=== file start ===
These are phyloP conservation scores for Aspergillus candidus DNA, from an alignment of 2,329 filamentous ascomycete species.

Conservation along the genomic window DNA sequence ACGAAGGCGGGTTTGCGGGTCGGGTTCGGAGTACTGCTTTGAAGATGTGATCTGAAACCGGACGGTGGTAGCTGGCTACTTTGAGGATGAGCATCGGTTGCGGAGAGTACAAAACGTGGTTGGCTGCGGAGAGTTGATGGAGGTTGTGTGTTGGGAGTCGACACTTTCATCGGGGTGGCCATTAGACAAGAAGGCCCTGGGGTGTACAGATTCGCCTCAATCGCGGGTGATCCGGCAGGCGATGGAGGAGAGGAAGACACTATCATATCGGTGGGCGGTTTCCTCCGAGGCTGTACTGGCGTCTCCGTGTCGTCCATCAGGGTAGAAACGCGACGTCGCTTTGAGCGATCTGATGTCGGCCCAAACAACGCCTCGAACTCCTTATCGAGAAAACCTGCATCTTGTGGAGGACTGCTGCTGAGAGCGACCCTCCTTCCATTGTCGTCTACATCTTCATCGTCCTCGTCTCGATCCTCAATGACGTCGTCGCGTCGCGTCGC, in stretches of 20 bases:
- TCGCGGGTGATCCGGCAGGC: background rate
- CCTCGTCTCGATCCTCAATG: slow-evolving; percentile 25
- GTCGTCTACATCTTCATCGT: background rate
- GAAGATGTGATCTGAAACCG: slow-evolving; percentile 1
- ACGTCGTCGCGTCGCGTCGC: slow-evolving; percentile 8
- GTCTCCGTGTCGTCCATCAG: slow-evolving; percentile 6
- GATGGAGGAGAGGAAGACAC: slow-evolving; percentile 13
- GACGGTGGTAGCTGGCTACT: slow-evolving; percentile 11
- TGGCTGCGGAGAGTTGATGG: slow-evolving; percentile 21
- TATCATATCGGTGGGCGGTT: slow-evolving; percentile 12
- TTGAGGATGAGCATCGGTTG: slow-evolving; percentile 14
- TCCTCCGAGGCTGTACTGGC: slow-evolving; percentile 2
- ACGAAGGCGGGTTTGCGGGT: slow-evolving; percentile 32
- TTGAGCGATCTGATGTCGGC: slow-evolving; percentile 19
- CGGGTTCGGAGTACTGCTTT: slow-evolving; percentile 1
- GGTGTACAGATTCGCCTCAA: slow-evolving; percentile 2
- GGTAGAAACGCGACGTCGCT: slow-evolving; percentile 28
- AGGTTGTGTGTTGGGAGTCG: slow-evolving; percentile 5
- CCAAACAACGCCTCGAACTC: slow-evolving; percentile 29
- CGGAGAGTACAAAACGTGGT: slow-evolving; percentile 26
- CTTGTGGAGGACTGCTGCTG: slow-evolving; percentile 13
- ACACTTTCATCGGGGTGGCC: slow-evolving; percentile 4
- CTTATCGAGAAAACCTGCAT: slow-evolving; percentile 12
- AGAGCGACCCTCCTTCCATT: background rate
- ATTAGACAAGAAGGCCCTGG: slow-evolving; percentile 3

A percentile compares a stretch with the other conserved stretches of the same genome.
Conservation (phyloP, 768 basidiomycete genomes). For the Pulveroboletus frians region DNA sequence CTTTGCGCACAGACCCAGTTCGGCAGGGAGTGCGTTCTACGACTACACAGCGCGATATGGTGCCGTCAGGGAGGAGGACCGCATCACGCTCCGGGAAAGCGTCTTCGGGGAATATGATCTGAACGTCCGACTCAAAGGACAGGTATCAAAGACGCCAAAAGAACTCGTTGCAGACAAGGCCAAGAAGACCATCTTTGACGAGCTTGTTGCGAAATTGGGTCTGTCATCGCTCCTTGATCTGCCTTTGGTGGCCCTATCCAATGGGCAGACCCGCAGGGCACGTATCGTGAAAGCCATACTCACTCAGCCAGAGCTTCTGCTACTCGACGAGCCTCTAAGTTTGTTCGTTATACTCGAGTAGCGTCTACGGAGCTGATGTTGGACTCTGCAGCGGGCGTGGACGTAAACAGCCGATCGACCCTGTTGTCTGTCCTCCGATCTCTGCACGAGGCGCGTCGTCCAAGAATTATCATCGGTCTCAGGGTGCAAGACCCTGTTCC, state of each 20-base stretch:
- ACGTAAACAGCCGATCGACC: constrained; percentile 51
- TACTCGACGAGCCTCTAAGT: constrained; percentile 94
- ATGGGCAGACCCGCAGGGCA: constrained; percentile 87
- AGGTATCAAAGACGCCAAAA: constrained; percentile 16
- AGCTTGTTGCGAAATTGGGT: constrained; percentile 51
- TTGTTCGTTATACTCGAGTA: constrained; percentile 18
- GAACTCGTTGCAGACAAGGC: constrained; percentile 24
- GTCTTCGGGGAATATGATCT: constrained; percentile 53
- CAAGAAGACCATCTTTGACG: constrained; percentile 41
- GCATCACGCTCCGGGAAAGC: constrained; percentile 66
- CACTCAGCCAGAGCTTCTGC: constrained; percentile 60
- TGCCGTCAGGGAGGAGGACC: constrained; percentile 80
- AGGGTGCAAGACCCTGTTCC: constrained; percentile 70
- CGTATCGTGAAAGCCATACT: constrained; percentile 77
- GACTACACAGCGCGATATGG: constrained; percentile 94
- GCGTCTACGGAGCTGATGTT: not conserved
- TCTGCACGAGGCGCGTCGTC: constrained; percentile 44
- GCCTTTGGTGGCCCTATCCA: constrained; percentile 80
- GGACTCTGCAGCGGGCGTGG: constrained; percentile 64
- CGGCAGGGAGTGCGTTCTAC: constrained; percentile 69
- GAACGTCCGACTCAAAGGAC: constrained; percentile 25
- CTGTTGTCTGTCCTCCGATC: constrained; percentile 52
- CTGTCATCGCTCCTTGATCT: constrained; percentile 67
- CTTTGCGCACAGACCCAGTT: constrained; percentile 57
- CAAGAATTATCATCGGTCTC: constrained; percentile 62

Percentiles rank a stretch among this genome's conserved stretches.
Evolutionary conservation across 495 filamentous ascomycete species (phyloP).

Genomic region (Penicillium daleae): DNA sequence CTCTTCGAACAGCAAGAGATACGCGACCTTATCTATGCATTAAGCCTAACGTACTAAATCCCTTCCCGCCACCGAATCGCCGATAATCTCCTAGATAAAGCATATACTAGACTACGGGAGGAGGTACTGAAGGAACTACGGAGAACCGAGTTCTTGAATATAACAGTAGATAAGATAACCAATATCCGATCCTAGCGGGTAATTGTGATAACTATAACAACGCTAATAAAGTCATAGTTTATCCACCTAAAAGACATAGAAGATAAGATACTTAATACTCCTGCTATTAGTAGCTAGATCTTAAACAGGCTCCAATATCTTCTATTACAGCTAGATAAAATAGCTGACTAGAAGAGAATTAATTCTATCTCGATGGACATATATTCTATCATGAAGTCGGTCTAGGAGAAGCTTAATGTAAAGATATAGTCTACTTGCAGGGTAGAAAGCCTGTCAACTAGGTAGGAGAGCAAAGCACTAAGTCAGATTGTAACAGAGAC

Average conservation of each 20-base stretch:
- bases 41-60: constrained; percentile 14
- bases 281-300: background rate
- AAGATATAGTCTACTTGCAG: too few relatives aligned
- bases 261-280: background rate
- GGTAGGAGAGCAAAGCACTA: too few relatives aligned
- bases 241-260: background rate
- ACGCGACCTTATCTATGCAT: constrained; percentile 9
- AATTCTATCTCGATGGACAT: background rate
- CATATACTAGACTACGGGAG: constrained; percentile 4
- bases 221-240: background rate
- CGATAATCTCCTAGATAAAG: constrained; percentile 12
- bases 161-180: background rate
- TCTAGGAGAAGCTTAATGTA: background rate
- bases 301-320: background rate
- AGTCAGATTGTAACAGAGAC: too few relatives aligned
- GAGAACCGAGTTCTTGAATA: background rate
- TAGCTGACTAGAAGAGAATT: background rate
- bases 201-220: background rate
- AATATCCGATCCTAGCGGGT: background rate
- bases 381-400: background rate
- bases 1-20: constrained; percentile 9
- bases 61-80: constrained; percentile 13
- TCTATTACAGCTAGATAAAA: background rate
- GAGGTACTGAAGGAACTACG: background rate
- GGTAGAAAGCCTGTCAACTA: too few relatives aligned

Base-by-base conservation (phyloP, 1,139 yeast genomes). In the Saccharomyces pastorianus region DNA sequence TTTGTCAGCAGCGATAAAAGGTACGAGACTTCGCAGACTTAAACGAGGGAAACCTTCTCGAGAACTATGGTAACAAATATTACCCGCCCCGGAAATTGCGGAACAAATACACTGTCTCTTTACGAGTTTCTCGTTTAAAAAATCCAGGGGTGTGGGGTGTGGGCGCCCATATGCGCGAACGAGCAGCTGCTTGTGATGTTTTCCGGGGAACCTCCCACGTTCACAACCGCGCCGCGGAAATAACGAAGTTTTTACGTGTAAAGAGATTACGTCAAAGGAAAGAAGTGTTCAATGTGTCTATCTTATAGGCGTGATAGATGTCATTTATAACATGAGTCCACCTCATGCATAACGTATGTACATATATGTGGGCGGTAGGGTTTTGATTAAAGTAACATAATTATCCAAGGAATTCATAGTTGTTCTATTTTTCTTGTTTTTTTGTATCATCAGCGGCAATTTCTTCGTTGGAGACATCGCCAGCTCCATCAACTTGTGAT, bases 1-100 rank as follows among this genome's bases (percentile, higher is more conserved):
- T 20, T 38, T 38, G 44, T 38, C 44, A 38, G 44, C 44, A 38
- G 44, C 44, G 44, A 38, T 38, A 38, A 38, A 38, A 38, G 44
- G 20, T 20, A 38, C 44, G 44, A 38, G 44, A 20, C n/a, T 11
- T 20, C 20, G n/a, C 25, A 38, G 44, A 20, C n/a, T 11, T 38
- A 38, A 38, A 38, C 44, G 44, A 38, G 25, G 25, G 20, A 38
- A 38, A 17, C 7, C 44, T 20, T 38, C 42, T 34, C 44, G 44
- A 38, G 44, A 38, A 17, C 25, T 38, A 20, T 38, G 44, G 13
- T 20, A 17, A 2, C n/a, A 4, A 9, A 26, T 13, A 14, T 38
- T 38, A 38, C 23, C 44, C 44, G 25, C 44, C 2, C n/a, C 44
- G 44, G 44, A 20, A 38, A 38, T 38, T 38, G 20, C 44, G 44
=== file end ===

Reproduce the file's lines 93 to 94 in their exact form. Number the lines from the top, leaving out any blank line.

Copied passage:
- T 38, A 38, C 23, C 44, C 44, G 25, C 44, C 2, C n/a, C 44
- G 44, G 44, A 20, A 38, A 38, T 38, T 38, G 20, C 44, G 44